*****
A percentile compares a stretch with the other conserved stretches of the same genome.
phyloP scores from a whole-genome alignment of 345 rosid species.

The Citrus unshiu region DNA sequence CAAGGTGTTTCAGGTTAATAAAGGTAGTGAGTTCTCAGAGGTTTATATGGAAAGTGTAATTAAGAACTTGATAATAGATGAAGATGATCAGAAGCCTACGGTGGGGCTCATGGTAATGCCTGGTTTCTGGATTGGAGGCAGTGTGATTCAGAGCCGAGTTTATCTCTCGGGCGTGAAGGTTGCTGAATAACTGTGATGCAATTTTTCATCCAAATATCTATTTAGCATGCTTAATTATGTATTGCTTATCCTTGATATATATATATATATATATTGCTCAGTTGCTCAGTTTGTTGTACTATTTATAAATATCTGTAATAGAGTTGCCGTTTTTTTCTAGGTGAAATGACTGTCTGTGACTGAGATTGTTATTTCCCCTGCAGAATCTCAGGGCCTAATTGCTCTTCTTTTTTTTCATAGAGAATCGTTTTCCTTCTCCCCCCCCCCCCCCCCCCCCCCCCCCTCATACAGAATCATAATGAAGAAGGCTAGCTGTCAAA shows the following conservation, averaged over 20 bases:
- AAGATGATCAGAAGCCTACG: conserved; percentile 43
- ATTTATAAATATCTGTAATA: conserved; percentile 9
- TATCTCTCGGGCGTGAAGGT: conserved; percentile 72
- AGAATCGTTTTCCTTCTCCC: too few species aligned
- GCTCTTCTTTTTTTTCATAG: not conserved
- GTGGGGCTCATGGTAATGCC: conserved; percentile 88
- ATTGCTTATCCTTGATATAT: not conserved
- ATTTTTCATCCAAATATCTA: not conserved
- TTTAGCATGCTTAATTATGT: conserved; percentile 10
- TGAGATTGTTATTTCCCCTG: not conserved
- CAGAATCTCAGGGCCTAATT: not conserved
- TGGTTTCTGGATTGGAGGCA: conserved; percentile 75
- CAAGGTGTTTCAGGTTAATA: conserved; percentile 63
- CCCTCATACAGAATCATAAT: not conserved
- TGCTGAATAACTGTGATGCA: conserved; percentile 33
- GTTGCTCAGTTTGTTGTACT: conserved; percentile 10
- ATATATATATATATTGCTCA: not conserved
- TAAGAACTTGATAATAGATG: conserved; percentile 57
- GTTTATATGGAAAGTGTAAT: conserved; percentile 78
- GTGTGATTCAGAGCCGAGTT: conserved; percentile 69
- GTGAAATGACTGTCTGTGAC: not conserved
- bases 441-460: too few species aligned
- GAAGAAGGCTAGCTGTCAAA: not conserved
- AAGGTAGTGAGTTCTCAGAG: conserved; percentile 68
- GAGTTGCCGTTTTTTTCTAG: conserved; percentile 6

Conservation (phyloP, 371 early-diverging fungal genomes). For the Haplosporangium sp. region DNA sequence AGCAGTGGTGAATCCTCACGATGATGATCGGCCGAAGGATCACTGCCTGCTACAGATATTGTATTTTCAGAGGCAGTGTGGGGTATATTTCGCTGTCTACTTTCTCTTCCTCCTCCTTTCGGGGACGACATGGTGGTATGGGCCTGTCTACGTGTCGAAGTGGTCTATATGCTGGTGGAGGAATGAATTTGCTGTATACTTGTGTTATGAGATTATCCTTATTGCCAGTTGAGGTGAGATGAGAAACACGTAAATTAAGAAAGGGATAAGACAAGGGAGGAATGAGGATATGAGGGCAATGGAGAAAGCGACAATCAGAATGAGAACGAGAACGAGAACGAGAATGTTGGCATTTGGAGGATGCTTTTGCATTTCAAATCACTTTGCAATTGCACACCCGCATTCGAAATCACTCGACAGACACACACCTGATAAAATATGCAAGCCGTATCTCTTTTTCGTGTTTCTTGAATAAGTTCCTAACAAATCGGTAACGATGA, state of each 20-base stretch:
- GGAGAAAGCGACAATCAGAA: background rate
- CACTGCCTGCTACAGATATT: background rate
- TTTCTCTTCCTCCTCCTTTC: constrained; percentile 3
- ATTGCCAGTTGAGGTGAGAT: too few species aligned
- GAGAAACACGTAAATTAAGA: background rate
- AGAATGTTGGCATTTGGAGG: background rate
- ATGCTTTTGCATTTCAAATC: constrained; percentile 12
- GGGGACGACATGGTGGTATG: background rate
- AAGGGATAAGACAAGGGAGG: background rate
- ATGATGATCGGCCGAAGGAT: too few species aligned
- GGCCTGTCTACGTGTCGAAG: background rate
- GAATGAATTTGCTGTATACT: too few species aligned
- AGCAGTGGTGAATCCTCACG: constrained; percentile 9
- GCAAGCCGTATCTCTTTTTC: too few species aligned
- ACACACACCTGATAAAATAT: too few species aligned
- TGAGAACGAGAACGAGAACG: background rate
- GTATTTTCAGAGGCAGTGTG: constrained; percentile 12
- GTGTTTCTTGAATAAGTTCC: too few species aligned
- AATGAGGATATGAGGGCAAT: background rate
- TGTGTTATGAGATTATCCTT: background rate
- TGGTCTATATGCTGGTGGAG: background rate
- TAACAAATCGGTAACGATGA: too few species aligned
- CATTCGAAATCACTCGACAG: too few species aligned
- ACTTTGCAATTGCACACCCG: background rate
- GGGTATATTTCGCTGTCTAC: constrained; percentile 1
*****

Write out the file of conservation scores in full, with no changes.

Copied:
A percentile compares a stretch with the other conserved stretches of the same genome.
phyloP scores from a whole-genome alignment of 345 rosid species.

The Citrus unshiu region DNA sequence CAAGGTGTTTCAGGTTAATAAAGGTAGTGAGTTCTCAGAGGTTTATATGGAAAGTGTAATTAAGAACTTGATAATAGATGAAGATGATCAGAAGCCTACGGTGGGGCTCATGGTAATGCCTGGTTTCTGGATTGGAGGCAGTGTGATTCAGAGCCGAGTTTATCTCTCGGGCGTGAAGGTTGCTGAATAACTGTGATGCAATTTTTCATCCAAATATCTATTTAGCATGCTTAATTATGTATTGCTTATCCTTGATATATATATATATATATATTGCTCAGTTGCTCAGTTTGTTGTACTATTTATAAATATCTGTAATAGAGTTGCCGTTTTTTTCTAGGTGAAATGACTGTCTGTGACTGAGATTGTTATTTCCCCTGCAGAATCTCAGGGCCTAATTGCTCTTCTTTTTTTTCATAGAGAATCGTTTTCCTTCTCCCCCCCCCCCCCCCCCCCCCCCCCCTCATACAGAATCATAATGAAGAAGGCTAGCTGTCAAA shows the following conservation, averaged over 20 bases:
- AAGATGATCAGAAGCCTACG: conserved; percentile 43
- ATTTATAAATATCTGTAATA: conserved; percentile 9
- TATCTCTCGGGCGTGAAGGT: conserved; percentile 72
- AGAATCGTTTTCCTTCTCCC: too few species aligned
- GCTCTTCTTTTTTTTCATAG: not conserved
- GTGGGGCTCATGGTAATGCC: conserved; percentile 88
- ATTGCTTATCCTTGATATAT: not conserved
- ATTTTTCATCCAAATATCTA: not conserved
- TTTAGCATGCTTAATTATGT: conserved; percentile 10
- TGAGATTGTTATTTCCCCTG: not conserved
- CAGAATCTCAGGGCCTAATT: not conserved
- TGGTTTCTGGATTGGAGGCA: conserved; percentile 75
- CAAGGTGTTTCAGGTTAATA: conserved; percentile 63
- CCCTCATACAGAATCATAAT: not conserved
- TGCTGAATAACTGTGATGCA: conserved; percentile 33
- GTTGCTCAGTTTGTTGTACT: conserved; percentile 10
- ATATATATATATATTGCTCA: not conserved
- TAAGAACTTGATAATAGATG: conserved; percentile 57
- GTTTATATGGAAAGTGTAAT: conserved; percentile 78
- GTGTGATTCAGAGCCGAGTT: conserved; percentile 69
- GTGAAATGACTGTCTGTGAC: not conserved
- bases 441-460: too few species aligned
- GAAGAAGGCTAGCTGTCAAA: not conserved
- AAGGTAGTGAGTTCTCAGAG: conserved; percentile 68
- GAGTTGCCGTTTTTTTCTAG: conserved; percentile 6

Conservation (phyloP, 371 early-diverging fungal genomes). For the Haplosporangium sp. region DNA sequence AGCAGTGGTGAATCCTCACGATGATGATCGGCCGAAGGATCACTGCCTGCTACAGATATTGTATTTTCAGAGGCAGTGTGGGGTATATTTCGCTGTCTACTTTCTCTTCCTCCTCCTTTCGGGGACGACATGGTGGTATGGGCCTGTCTACGTGTCGAAGTGGTCTATATGCTGGTGGAGGAATGAATTTGCTGTATACTTGTGTTATGAGATTATCCTTATTGCCAGTTGAGGTGAGATGAGAAACACGTAAATTAAGAAAGGGATAAGACAAGGGAGGAATGAGGATATGAGGGCAATGGAGAAAGCGACAATCAGAATGAGAACGAGAACGAGAACGAGAATGTTGGCATTTGGAGGATGCTTTTGCATTTCAAATCACTTTGCAATTGCACACCCGCATTCGAAATCACTCGACAGACACACACCTGATAAAATATGCAAGCCGTATCTCTTTTTCGTGTTTCTTGAATAAGTTCCTAACAAATCGGTAACGATGA, state of each 20-base stretch:
- GGAGAAAGCGACAATCAGAA: background rate
- CACTGCCTGCTACAGATATT: background rate
- TTTCTCTTCCTCCTCCTTTC: constrained; percentile 3
- ATTGCCAGTTGAGGTGAGAT: too few species aligned
- GAGAAACACGTAAATTAAGA: background rate
- AGAATGTTGGCATTTGGAGG: background rate
- ATGCTTTTGCATTTCAAATC: constrained; percentile 12
- GGGGACGACATGGTGGTATG: background rate
- AAGGGATAAGACAAGGGAGG: background rate
- ATGATGATCGGCCGAAGGAT: too few species aligned
- GGCCTGTCTACGTGTCGAAG: background rate
- GAATGAATTTGCTGTATACT: too few species aligned
- AGCAGTGGTGAATCCTCACG: constrained; percentile 9
- GCAAGCCGTATCTCTTTTTC: too few species aligned
- ACACACACCTGATAAAATAT: too few species aligned
- TGAGAACGAGAACGAGAACG: background rate
- GTATTTTCAGAGGCAGTGTG: constrained; percentile 12
- GTGTTTCTTGAATAAGTTCC: too few species aligned
- AATGAGGATATGAGGGCAAT: background rate
- TGTGTTATGAGATTATCCTT: background rate
- TGGTCTATATGCTGGTGGAG: background rate
- TAACAAATCGGTAACGATGA: too few species aligned
- CATTCGAAATCACTCGACAG: too few species aligned
- ACTTTGCAATTGCACACCCG: background rate
- GGGTATATTTCGCTGTCTAC: constrained; percentile 1